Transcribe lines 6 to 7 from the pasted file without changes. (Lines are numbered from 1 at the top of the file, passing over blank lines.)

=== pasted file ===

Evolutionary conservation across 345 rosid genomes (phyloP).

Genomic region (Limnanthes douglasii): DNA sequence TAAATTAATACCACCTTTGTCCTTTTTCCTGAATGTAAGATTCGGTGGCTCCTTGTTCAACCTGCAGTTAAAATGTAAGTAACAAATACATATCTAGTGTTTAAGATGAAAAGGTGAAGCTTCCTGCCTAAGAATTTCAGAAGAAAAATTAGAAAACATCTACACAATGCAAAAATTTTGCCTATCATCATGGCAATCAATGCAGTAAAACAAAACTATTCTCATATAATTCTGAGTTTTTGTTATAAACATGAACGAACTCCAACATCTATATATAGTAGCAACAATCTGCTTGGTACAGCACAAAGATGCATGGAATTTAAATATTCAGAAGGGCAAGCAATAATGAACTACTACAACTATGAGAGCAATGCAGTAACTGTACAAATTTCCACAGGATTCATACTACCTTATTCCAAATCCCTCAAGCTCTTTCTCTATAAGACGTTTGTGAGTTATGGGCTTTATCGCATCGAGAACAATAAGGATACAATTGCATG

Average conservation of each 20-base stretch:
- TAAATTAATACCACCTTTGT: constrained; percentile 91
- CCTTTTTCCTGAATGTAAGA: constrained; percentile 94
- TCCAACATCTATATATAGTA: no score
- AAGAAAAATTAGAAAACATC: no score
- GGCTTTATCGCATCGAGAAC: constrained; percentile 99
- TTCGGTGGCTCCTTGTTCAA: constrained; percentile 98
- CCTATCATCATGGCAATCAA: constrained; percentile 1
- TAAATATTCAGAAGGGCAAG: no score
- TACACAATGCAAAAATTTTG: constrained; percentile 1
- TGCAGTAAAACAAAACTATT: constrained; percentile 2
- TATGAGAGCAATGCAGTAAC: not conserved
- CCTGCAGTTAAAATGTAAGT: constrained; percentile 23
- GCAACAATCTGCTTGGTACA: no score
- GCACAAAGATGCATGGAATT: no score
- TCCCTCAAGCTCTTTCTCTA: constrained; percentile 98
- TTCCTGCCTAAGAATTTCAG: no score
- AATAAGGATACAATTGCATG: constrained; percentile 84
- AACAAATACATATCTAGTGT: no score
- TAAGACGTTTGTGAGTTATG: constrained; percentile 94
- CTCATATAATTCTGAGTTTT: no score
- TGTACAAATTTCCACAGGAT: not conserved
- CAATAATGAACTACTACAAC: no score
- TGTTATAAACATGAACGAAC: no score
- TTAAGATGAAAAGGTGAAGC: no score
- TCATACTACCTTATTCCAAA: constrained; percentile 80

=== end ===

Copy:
- TCCAACATCTATATATAGTA: no score
- AAGAAAAATTAGAAAACATC: no score